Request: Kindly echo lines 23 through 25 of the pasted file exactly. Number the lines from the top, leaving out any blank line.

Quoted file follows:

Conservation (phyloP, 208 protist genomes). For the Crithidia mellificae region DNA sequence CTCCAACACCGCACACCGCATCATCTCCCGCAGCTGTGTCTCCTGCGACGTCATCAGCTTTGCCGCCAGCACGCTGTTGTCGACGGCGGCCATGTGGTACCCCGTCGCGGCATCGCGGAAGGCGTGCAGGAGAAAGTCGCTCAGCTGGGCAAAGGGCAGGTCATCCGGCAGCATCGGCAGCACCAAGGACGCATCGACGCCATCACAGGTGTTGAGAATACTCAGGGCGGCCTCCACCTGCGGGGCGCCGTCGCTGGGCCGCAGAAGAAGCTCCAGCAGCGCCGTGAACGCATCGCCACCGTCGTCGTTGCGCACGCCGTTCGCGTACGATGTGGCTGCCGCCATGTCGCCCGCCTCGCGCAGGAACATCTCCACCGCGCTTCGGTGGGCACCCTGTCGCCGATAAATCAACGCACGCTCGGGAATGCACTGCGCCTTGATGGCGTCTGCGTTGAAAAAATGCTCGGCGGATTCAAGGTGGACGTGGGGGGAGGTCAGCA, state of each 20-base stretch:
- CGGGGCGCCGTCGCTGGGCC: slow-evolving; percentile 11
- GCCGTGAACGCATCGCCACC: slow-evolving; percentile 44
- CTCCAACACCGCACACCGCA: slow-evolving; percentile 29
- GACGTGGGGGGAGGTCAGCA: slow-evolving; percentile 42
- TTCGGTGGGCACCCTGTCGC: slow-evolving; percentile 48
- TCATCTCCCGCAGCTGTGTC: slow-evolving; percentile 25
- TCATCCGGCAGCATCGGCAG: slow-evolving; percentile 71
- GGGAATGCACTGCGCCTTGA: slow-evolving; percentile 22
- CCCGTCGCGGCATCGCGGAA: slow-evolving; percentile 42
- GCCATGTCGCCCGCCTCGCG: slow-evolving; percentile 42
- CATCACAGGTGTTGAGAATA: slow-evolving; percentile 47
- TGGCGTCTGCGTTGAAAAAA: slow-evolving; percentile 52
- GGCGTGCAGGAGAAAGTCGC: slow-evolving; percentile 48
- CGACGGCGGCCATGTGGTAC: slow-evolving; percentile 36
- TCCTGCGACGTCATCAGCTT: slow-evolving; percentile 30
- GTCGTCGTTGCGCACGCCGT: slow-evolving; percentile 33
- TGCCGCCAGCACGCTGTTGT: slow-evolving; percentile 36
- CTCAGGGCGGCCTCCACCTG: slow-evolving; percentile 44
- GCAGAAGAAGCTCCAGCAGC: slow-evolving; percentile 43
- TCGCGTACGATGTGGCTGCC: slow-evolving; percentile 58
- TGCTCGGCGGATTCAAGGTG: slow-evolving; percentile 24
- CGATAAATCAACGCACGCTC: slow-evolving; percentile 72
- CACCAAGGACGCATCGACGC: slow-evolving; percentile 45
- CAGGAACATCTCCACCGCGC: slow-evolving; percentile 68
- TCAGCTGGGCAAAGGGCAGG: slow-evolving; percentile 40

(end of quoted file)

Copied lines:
- CGATAAATCAACGCACGCTC: slow-evolving; percentile 72
- CACCAAGGACGCATCGACGC: slow-evolving; percentile 45
- CAGGAACATCTCCACCGCGC: slow-evolving; percentile 68